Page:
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Alcohol and Crime: Treatment and Rehabilitation - Alcohol Problems As Double Deviance

drinking defined social set

Central to this entry is the assertion that all alcohol problems spring from deviance, this being independent of medicalized and moral conceptions that may be attached to alcohol problems. As mentioned, alcohol problems have been subject to shifting definitions and categorizations across cultures and over history, experiences well documented in the history of American society. Colonial historians have observed that eighteenth-century drinking in the American colonies was far more extensive than drinking patterns known in subsequent periods, that drinking was woven into the fabric of nearly all phases of personal and social activity, and that "alcohol problems" were largely unknown, with the exceptions of grossly destructive behavior associated with drunkenness, and of persons who were unable to work and were community wards because of their excessive drinking (Rorabaugh).

As is well known, alcohol soon emerged as a social problem of major proportions, part of a massive set of social and ideological changes in the new republic occurring in the 1820s and 1830s. Interpreters have seen this period as one of the emergence of multiple social problems, not necessarily because of increased prevalence but because of transformed definitions. As part of these changes, alcohol consumption became problematic in America (Clark; Lender and Martin). Problem definitions began with labeling the consumption of liquor or "ardent spirits" as physically and mentally destructive, allowing, however, for the consumption of beer, cider, and wine.

After several decades, all alcohol consumption came to be seen as personally damaging and socially dangerous, and the temperance movement essentially defined all drinking as deviant. Eventually national Prohibition came to be seen as the solution to this alleged morass of problems, and it was enacted in 1920, leading to the distinctive definition of all alcohol-related activities within the conceptual arena of crime.

When Prohibition was repealed in 1933 (for a complex set of reasons still being debated), the definition of alcohol consumption within a criminal conception became obviously untenable. One set of responses moved toward the enactment of a great many rules as to when, how, and by whom alcoholic beverages could be consumed. A second set of responses set about to differentiate between problematic and nonproblematic drinking.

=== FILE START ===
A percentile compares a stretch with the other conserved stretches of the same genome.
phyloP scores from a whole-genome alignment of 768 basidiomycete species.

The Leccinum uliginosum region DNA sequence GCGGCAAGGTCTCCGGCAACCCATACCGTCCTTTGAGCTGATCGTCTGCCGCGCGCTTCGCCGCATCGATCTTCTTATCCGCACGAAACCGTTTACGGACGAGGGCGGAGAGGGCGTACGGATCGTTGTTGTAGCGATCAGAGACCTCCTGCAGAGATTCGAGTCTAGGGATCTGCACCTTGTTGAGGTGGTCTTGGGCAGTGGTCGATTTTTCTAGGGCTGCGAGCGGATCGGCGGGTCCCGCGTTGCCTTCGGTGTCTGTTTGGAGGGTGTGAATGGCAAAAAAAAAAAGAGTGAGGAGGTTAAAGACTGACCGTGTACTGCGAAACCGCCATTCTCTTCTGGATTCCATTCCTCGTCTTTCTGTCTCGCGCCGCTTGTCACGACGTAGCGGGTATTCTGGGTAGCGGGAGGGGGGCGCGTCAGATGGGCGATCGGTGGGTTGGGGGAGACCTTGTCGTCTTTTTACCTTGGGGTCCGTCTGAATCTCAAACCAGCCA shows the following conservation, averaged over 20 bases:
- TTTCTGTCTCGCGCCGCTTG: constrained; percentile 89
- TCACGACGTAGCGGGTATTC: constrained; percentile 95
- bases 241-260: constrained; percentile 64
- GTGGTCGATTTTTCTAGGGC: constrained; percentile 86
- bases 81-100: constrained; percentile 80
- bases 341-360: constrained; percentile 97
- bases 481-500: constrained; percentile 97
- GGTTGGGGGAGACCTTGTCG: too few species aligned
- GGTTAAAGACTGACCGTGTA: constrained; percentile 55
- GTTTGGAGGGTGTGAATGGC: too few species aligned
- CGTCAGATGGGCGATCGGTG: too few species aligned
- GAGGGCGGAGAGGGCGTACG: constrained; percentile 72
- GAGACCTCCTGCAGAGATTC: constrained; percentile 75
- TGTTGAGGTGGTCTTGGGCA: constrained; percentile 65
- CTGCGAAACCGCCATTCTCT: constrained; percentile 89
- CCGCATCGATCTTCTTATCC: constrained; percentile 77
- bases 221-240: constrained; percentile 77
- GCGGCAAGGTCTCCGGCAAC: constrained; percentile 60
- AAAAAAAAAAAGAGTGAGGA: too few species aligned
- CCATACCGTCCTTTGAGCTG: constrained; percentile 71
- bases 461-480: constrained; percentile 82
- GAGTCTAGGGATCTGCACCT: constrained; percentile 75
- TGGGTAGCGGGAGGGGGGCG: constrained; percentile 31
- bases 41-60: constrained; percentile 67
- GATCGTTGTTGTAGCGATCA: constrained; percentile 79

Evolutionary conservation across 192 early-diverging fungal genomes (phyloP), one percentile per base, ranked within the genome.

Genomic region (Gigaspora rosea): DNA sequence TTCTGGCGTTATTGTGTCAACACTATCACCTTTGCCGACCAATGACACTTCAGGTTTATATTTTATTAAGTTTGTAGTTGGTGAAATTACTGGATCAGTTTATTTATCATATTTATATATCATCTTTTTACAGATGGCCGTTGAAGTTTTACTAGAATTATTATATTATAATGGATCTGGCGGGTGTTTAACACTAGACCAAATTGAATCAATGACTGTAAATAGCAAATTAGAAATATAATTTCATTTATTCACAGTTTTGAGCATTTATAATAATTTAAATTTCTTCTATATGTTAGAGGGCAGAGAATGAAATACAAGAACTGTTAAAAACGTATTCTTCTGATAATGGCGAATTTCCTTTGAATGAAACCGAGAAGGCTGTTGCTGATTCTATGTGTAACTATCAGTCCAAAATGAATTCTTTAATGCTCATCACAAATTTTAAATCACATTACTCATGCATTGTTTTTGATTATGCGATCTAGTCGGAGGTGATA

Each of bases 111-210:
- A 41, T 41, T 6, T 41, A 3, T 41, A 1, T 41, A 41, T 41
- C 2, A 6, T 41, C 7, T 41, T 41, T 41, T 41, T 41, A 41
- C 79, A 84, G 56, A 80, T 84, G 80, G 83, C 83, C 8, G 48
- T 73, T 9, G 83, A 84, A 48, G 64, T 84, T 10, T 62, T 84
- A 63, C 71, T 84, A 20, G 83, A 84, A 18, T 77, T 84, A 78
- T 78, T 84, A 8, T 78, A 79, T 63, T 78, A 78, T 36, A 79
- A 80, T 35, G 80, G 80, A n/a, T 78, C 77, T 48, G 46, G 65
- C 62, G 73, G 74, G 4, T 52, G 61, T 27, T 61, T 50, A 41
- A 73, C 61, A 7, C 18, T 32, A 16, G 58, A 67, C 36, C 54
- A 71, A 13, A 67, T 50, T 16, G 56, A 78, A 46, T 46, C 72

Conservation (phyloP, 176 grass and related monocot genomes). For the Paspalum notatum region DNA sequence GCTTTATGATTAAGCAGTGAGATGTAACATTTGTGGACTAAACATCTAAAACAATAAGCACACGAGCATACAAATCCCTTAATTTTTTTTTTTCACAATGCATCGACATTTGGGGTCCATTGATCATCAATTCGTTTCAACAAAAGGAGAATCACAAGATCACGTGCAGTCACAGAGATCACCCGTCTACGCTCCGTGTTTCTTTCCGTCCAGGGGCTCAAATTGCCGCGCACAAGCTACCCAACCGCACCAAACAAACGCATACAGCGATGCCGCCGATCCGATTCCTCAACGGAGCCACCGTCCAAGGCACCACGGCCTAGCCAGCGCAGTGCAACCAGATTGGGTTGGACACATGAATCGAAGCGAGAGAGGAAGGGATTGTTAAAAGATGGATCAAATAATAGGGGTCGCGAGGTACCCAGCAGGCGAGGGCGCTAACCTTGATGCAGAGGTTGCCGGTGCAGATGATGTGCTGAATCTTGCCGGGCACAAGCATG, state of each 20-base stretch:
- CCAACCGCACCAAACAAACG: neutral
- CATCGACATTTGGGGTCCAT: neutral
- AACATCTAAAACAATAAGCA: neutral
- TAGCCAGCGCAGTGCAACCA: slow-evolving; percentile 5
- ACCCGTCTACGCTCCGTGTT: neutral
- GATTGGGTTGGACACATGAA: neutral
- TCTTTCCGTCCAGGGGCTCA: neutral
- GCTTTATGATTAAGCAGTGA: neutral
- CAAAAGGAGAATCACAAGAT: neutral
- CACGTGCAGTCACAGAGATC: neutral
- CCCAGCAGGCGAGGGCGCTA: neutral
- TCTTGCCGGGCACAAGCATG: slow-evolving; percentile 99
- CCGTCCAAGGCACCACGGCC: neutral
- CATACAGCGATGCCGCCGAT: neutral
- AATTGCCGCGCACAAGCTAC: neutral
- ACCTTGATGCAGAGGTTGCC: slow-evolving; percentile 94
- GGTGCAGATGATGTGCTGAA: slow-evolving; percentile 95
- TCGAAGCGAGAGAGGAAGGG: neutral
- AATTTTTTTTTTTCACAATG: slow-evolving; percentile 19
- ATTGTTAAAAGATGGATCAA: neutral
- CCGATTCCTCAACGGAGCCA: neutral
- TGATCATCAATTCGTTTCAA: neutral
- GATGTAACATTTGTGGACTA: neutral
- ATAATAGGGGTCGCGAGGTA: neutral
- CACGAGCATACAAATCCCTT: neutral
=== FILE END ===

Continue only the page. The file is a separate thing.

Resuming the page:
It was in this new area of research that the conception of the disease of alcoholism emerged (Jellinek summarizes these developments). Alcoholism was not defined by the consumption of a set amount of alcohol, but by behavioral patterns wherein persons completely "lost control" over their drinking. Such behavior often could be observed in terminally ill individuals who drank constantly, ate little, manifested severe psychiatric symptoms, and usually died or were permanently disabled due to organ damage. Other types of alcoholics could remain abstinent for considerable periods, but manifested this "loss of control" once drinking began again.

While there was consensus regarding the gravity of this behavioral syndrome, it was clear that any kind of effective intervention would have to address the problem at a considerably earlier stage in its development. Over several decades a well-organized campaign promoted the definition of alcohol problems into the medical arena and out of the criminal arena. Alcoholism as a crime was formally "decriminalized" in the 1960s, and by the 1970s the study of alcoholism as an illness was assigned to a federal research and treatment agency that ultimately became a unit of the National Institutes of Health.

Thus, from the beginning of the nineteenth century, when alcohol problems were barely recognized, there was a rapid shift toward viewing such problems as sin, then as crime, only to transform them into medical disorders by the last quarter of the twentieth century. These rapid and complex definitional changes have never been fully institutionalized in American culture, with the consequence that there are mixtures of definitions and ambivalences about how problems should be managed. These confusions have considerable implications for the likelihood that criminals will receive treatment for their alcohol problems.

One of the manifestations of these confusions is in the "double deviance" definition of alcohol problems. Alcohol problems are defined not by the amount of alcohol consumed or the pattern by which it is consumed, but by the problems in role performance that can be linked to the individual's drinking. Problem drinkers are essentially defined by how much trouble they have gotten into in association with their drinking. Double deviance arises in this way: one or more acts of deviance define an alcohol problem, which in turn defines the individual's drinking behavior as deviant. Persons who repeatedly engage in these patterns of behaviors are seen as unresponsive to negative feedback, and thus "alcohol dependent." Behavioral repetition by alcohol-dependent persons easily segues into "alcoholism."

While role performance impairment appears to be consistent with (in medical language) differential diagnosis at the individual level, it is clear that this definition is almost wholly dependent on social events. While self-diagnosis and self-referral of persons with serious alcohol problems is not unknown, it is very exceptional. Definitions of poor performance emanate from the judgments of significant others surrounding an individual, and thus are a "paradigm case" of socially defined deviance. The crucial understanding is that a problem drinker must also be a social deviant, placing all persons defined as problem drinkers on a continuum with criminals who have alcohol problems.

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